This weekend will see the 93rd Academy Awards ceremony, but only the 20th Oscar for Best Animated Feature. Here’s how it started and how it’s going.
Introduced at the 74th Academy Awards ceremony in 2002, the award for Best Animated Feature remains the newest addition to the extensive roster of Oscar categories. For those arguing that there should also be a Best Comedy or Best Horror category, it bears repeating that animation isn’t a genre, although some might make the argument that the Animated Feature category has segregated animated films from ‘serious’ or ‘grown-up’ contention as those hypotheticals would.
Before 2002, the Oscars had previously given honorary awards to landmark achievements in animated feature filmmaking, such as Snow White And The Seven Dwarfs, Who Framed Roger Rabbit, and Toy Story, but in the main, animated features rarely got a look-in outside of the music categories. The major exception was 1991’s Beauty And The Beast, which scored a Best Picture nomination in the year that The Silence Of The Lambs wound up sweeping the biggest categories.
It’s telling that all of the aforementioned features are Disney-backed films, because one of the key reasons the Oscars didn’t come up with a category for feature animation sooner was that it was thought that only Disney that was making enough films to warrant consideration.
Over the last 20 years of the gong being awarded, the success of Disney (either through its own animated features or Pixar and Studio Ghibli films they’ve distributed for the US audience) might still say more about that presumption on the voters’ part than the validity of the category itself.
Let’s look back at the relatively short history of the award, how it came about, and why precedent suggests the smart money is on Pixar picking up another award over the weekend…
How it started
What’s significant about the introduction of the category is that it came about at a point when other studios were coming up to challenge Disney’s animation domination. Jeffrey Katzenberg, who had headed up Disney during its celebrated Renaissance period, had parted ways and set up DreamWorks with Steven Spielberg. DreamWorks Animation announced itself as a rival to Disney with musical Ten Commandments-remake The Prince Of Egypt and the computer-generated other ant movie of 1998, Antz.
More importantly, the Oscar-winning Aardman Animations was moving into feature filmmaking, as part of a distribution deal with DreamWorks. 2000’s Chicken Run had some Best Picture buzz in the run-up to that year’s Academy Awards ceremony, after bagging Golden Globe and BAFTA nods, but it didn’t carry over to a nomination. Many have attributed the thinking behind the new category to this specific ‘snub’, and it would be nice to think so.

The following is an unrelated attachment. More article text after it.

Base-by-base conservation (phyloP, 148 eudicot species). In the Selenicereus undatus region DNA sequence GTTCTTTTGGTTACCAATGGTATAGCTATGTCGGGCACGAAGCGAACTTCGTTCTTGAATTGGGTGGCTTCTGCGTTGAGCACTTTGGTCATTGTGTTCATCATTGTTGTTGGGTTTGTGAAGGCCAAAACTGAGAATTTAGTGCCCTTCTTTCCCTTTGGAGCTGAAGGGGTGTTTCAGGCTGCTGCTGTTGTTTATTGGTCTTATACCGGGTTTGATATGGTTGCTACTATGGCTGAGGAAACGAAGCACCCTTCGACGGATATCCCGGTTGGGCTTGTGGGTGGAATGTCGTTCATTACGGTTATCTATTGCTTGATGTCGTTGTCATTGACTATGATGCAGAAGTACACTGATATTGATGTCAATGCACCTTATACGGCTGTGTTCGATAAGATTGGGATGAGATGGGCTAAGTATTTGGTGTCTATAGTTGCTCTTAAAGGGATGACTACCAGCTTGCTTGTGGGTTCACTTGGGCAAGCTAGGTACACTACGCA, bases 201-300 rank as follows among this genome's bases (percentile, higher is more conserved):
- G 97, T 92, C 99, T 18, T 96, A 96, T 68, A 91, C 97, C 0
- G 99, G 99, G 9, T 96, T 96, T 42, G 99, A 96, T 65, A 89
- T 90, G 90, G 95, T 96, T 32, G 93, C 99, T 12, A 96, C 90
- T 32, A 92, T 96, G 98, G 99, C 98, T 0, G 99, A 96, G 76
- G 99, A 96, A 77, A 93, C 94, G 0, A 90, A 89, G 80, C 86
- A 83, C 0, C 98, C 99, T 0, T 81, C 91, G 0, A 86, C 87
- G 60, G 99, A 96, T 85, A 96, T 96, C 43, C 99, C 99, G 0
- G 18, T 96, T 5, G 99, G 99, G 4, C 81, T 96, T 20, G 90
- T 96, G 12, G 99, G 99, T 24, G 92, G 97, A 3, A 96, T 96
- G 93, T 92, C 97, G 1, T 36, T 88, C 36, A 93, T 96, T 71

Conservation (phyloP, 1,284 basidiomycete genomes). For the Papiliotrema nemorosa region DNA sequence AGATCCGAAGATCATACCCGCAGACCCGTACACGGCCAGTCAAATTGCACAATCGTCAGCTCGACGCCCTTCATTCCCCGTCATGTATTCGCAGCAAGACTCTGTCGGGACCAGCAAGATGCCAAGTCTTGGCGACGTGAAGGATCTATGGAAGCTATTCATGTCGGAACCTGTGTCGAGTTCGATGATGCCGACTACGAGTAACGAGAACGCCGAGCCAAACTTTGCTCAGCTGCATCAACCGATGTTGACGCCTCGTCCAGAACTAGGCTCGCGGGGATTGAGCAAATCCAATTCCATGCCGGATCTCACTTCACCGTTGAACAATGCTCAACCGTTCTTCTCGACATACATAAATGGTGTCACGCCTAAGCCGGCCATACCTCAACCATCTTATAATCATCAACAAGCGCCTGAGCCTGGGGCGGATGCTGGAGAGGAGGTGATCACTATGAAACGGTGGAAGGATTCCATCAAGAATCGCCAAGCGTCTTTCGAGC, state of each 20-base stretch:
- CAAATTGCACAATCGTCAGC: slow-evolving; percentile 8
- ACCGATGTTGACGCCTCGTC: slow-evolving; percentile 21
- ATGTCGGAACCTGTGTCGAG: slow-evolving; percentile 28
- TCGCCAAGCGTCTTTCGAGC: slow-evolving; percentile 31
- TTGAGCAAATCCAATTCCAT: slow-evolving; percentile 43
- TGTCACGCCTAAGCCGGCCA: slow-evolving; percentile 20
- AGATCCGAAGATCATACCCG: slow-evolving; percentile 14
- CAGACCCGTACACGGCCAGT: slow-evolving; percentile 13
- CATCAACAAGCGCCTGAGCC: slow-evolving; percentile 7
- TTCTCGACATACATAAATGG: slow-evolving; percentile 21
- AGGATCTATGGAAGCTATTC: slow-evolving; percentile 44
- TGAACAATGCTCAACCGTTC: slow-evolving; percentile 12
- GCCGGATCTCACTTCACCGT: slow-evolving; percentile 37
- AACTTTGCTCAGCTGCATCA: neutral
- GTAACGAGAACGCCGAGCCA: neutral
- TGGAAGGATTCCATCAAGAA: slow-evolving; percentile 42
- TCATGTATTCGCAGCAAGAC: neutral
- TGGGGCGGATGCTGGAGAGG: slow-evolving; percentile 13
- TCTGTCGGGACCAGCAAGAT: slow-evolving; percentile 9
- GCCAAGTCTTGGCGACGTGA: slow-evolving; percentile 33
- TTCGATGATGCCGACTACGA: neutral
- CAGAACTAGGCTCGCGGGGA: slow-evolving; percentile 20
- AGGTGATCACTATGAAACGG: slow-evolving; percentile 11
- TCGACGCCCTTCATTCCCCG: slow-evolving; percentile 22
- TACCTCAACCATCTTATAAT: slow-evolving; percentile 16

The truth is simpler – a million miles from Aardman’s meticulous and time-consuming animation process, new techniques and technology were making it more cost-effective to make animated movies in Hollywood, and so with DreamWorks and other non-Disney studios in play, there were simply more films worth considering.
Despite the addition of an Academy rule stipulating that the award would not be given in a year when fewer than eight eligible animated films were released in cinemas, the Best Animated Feature category was up and running for the 2002 ceremony. Of the animated features released in 2001, nine contenders were submitted, which were whittled down to 3 nominees – DreamWorks’ Shrek, Pixar’s Monsters Inc, and (get ready for a great piece of film trivia, pub quiz fans) Nickelodeon’s Jimmy Neutron: Boy Genius.
Missing out on a nod in that first year were Disney’s in-house offering Atlantis: The Lost Empire, (though the studio apparently put all its chips on the Pixar movie instead) the Farrelly brothers’ live-action hybrid Osmosis Jones, and Richard Linklater’s experimental rotoscope film Waking Life.
For that first year, there was an extraordinary, never-to-be-repeated gimmick on the Oscars telecast to celebrate. Introduced by Nathan Lane, the presentation of the first Best Animated Feature Oscar featured animated characters Shrek and Donkey, Sulley and Mike, and, er… Jimmy Neutron and his robot dog, sitting in the audience. It’s worth a watch for the characters who don’t win doing the awkward ‘it’s an honour to be nominated’ faces from their seats and for the unheralded background gag of what Disney voice actor Lane is suddenly wearing while Shrek producer Aron Warner accepts the award.